And despite the fact that it’s been rinsed and repeated ad infinitum, the story never fails to enchant me. I think that’s because we still live in a world where so many of us would rather drag heavy chains of regret behind us than release the hold we have on whatever stubborn patterns we’ve developed over a lifetime. The capacity old woes have to cripple us can really not be understated, and their insidious nature cannot be underestimated.

I still get a thrill, too, when I remember that all I need to do to cast off any number of rusty, weighty chains is to simply release my grip. Even if I can only manage to do so for a moment, the thrill is electrifying, probably because it’s so easy to get unknowingly mired in my own preciously cultivated shit. I’m in particular danger of this during the long, post-holiday winter, when I haven’t yet found my way back to a regular writing schedule and my creativity seems quite content to snooze until spring. It’s so tempting to tell myself terrible stories about what I haven’t done, about what I’ve missed, about the plans I made and failed to meet. I can get my knickers in such a twist that it becomes virtually impossible to sit down with myself in a quiet room and get back to work.

But then I remember that that’s really all I have to do. I don’t actually have to listen to those stories, no matter how persuasive I’ve found them in the past. I just need to loosen my grip on the chains long enough to start writing. And when I remember to do this, the writing comes back unbidden, like those first slips of green emerging from the permafrost of an urban winter. What we don’t know is always there to surprise us, no matter how well we’ve convinced ourselves we’re past surprising. Spring always comes, no matter how cold the winter has been.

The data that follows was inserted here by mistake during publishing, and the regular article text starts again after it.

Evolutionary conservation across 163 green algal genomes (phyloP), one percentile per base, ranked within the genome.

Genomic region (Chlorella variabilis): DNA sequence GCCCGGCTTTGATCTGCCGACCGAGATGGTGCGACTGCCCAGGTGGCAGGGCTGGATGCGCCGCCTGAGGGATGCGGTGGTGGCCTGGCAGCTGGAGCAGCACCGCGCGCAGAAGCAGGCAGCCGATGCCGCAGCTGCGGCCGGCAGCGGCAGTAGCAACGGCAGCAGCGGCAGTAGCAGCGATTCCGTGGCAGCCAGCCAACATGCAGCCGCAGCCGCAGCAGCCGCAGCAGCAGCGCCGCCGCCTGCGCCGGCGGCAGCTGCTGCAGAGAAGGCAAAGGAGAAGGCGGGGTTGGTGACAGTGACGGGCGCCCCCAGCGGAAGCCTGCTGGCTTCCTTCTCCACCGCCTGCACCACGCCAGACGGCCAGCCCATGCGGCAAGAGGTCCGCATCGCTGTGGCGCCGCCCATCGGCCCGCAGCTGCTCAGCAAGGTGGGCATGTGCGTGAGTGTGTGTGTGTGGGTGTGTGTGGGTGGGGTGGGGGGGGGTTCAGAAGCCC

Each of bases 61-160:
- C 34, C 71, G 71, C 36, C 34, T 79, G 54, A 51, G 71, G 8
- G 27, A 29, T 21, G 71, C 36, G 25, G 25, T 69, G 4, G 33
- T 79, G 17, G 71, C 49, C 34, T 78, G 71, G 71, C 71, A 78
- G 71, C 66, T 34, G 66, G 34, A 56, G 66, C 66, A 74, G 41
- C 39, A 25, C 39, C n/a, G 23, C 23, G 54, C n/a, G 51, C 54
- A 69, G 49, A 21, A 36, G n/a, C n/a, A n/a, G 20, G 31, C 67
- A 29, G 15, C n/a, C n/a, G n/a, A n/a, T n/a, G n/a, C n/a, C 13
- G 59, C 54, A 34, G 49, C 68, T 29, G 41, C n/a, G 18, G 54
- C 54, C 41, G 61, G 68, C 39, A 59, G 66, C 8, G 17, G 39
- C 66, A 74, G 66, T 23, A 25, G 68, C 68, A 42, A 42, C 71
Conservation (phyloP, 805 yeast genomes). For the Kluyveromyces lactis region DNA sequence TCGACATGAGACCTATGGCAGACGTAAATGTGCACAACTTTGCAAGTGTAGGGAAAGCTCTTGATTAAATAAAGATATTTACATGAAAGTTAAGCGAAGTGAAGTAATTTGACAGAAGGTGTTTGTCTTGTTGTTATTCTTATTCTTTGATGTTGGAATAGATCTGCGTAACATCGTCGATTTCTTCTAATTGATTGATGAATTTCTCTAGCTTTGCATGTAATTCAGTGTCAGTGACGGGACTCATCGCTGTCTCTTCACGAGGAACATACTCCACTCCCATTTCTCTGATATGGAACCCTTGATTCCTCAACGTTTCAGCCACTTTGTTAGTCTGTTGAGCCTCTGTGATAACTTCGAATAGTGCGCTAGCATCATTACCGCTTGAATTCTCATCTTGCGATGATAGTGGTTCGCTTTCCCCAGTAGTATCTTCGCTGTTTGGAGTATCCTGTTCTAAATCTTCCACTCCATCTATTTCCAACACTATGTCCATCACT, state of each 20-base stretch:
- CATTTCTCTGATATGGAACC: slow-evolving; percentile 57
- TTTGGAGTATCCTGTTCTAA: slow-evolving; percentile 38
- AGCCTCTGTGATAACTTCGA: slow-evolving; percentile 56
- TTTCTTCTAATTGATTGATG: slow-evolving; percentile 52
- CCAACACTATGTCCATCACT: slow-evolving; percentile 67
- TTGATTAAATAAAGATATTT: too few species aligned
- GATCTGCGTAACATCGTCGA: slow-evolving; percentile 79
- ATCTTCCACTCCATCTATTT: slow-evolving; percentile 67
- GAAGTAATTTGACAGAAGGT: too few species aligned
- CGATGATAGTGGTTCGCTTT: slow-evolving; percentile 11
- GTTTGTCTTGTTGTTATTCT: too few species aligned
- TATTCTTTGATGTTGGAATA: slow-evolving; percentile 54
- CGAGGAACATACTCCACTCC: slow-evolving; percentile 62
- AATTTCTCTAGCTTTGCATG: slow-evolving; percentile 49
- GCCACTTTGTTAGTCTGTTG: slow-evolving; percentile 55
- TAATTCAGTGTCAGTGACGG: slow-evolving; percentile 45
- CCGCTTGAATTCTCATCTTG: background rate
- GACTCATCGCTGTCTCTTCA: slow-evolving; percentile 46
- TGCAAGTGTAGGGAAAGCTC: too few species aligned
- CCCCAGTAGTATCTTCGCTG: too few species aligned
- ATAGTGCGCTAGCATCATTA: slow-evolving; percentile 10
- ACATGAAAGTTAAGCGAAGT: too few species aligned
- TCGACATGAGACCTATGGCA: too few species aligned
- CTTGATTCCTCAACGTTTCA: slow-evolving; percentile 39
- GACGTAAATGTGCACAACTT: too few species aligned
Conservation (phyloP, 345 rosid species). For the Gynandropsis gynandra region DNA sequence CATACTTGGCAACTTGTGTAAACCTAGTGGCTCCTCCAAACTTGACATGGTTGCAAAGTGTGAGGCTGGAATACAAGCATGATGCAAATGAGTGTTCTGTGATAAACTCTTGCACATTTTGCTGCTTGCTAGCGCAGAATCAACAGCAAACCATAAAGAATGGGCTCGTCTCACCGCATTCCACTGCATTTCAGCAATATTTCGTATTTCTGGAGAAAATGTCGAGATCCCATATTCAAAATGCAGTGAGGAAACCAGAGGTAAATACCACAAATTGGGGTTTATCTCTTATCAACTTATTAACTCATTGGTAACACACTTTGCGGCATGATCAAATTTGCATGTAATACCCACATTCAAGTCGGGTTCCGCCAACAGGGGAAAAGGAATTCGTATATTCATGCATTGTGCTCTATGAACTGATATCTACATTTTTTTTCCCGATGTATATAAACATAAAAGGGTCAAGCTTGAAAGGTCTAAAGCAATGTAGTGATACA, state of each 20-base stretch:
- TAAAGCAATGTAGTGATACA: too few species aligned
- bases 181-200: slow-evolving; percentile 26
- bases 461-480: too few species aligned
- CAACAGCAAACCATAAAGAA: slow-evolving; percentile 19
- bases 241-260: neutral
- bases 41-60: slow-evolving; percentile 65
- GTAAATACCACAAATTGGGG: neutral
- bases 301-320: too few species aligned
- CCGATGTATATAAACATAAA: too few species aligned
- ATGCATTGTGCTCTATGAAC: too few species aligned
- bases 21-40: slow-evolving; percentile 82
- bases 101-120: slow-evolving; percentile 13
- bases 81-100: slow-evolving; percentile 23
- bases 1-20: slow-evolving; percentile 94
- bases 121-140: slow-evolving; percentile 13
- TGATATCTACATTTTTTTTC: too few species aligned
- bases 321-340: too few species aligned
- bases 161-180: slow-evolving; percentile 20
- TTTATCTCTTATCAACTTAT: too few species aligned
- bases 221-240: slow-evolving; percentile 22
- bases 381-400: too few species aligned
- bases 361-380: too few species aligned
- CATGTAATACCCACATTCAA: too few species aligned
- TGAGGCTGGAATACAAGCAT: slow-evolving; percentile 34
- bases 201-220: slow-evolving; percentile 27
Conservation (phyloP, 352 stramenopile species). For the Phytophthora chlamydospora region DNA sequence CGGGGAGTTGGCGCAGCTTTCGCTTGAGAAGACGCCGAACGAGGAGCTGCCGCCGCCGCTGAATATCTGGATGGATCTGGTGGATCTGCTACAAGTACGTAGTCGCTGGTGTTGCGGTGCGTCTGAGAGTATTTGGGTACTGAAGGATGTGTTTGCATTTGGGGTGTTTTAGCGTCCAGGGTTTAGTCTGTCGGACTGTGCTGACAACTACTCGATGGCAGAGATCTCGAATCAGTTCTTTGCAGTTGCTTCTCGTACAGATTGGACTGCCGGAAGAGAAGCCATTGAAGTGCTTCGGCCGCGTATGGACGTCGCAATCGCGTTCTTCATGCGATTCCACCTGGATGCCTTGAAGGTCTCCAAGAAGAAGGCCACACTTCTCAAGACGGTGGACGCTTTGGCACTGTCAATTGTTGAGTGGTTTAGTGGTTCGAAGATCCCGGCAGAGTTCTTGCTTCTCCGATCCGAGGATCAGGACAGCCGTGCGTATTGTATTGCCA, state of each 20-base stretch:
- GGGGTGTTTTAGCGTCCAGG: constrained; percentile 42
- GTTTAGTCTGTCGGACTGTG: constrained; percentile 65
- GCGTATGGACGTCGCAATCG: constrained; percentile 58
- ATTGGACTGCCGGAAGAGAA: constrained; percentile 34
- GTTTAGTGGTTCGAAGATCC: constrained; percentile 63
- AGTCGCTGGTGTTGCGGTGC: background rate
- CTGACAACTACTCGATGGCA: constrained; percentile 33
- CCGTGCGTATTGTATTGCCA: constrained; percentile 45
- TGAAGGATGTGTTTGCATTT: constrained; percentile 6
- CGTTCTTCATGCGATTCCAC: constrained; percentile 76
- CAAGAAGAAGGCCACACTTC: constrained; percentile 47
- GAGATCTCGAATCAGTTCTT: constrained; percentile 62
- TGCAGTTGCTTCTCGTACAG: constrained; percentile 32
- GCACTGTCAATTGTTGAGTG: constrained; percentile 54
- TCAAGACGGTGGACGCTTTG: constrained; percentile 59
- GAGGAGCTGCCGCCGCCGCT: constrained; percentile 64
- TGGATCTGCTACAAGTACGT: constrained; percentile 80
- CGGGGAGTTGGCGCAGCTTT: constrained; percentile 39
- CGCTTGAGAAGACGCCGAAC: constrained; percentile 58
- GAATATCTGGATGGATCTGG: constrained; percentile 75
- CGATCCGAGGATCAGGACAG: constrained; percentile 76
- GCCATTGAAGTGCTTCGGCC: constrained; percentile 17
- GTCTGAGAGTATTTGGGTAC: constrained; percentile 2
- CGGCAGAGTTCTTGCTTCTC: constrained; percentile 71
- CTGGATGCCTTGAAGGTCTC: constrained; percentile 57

Art: Katsushika Hokusai, Tiger in a Snowstorm

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Writer’s Log, January 15th: Passion vs. Productivity

This’ll be a brief one tonight, as my sixteen-year-old son is trying to convince my husband that we need to install solar panels unless we’d rather just be complicit in letting the world to come to a screeching halt in fifteen years; my daughter looks like she swallowed an aging lemon because her homework is getting in the way of her reading (honestly don’t know what to do with that one); and my youngest is ostensibly receiving a trumpet lesson, but is actually – and inexplicably – peppering his music teacher with Irish trivia.

Le sigh.

Yet it’s precisely this sort of night that reminds me why I turned to writing fiction and rearing children so many moons ago. Up until that point, I’d been driven by a sense of productivity. The more I could say I’d accomplished – whether it be a doctoral dissertation or yet another pile of folded laundry – the better I felt. But it was a superficial contentment I was fueling; one that felt less like satisfaction and more like relief at having kept the wolves from the door for one more day. I think that’s because, like so many women of my generation, I’d learned to engage in those activities that were most likely to prove my value to the outside world, rather than trusting those uncertain, nebulous aspects of life that truly lit me up from within.

It’s been hard to wean myself off the sweet, temporary hit of external affirmation. Sometimes, I still slip. But even tonight, when I’m kinda sorta hiding from the children AND my novel, I am, beyond a shadow of a doubt, so much more profoundly satisfied knowing that I set aside the pursuit of professional labels and pats on the back in favor of diving deep into the relatively anonymous world of parenting and creative work. And because children and writing can never be perfected and never fully captured, I know that while they might be temporarily exhausting, anything I give to them only amplifies the kind of mysterious, bottomless wonder that never grows old.